For buyers and sellers, the recent downward shift in the housing market is fertile ground for potential missteps, bad reads, and unforced errors.
Buyers can overreact about how much the market has shifted. Meanwhile, sellers have a tendency to enter the process with unrealistic expectations about listing and selling prices.
Decisions made under duress are generally based on fear rather than fact. Home sales are huge transactions, and as such, it’s critical for both sides to use a process that is data driven and informed by the reality on the ground.
As real estate agents, we are ultimately responsible for providing our clients with the best advice using the best information available from every reliable source. This ensures that they make the best decisions to get them where they want to go, and it’s how I approach my work.
By March of this year, the housing market had already become very frothy. Fear of missing out (a.k.a. “FOMO”) was very prevalent, while the risk of overpaying was growing every day. That’s why I recommended that my clients avoid putting any offers down at least through May, until we had more information to guide our decisions.
One client who decided to wait was able to get a house at the end of May for almost 10-12% below market value in a really nice area of Sunnyvale. Unfortunately, I later found that some clients decided to get into contract with other agents in late April/early May. When I compared what these buyers paid to the true value of the homes, my heart sank. But I understand the pressure that an unstable market can put on buyers — as well as sellers.
Around the same time, I was urging seller clients to get their houses on the market as soon as possible before the market cooled off completely. For one client in Pleasanton, the timing was perfect, and they got a preemptive offer at 12-13% over their asking price. By the following week, prices had already taken a plunge.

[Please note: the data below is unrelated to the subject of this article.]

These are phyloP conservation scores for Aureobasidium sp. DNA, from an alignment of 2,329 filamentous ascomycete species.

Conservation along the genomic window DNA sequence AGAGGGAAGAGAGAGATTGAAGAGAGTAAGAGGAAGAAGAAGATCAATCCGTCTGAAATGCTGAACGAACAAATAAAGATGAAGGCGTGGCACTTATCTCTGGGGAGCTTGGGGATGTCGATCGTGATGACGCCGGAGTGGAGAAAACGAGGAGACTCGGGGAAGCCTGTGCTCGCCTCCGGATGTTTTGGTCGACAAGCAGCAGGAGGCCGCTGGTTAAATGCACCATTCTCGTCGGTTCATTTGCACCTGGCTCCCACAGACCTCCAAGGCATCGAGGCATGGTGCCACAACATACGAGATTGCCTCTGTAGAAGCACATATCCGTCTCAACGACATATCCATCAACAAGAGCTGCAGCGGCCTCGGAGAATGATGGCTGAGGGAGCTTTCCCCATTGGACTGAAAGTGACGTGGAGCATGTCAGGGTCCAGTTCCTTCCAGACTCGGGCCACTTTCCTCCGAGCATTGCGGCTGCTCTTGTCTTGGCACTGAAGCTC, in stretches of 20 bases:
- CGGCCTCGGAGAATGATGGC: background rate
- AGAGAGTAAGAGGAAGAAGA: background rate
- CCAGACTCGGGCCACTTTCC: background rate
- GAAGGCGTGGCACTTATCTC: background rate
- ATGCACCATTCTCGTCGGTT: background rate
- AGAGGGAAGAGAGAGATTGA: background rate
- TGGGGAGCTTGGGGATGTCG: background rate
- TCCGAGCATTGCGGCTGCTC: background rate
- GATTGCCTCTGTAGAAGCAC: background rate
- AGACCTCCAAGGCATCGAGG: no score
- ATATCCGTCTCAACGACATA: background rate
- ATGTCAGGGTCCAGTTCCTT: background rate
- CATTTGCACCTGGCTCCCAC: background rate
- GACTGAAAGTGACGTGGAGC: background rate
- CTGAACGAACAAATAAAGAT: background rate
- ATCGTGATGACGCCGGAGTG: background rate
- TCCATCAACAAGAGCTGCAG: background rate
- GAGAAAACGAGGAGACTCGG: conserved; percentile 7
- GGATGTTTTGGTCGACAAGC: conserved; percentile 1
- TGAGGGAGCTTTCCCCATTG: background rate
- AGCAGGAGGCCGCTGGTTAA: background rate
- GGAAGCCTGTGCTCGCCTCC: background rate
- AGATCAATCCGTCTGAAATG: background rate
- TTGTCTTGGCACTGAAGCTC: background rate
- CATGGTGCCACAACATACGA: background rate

As is always the case, some areas are impacted more than others by shifts in the market. Generally speaking, the further you get away from the center of the South Bay (Mountain View, Los Altos, Sunnyvale, etc.) and into surrounding areas (South San Jose, Morgan Hill, Berryessa, etc.) the more value drops. The graphs below illustrate this point.
Trying to time the market and targeting a specific area can be risky because peaks and valleys can come and go in the blink of an eye. That is why it’s important to let an expert guide you during this process.
The good news is that both sellers and buyers are slowly coming to terms with the downward shift in the market and adjusting their expectations. For the first time in months, we are reaching a more predictable space, and it should become even more stable over the next 2-3 months.
You don’t have to take your real estate journey alone. Give me a call to talk about your goals, and we’ll see if the timing is right for you.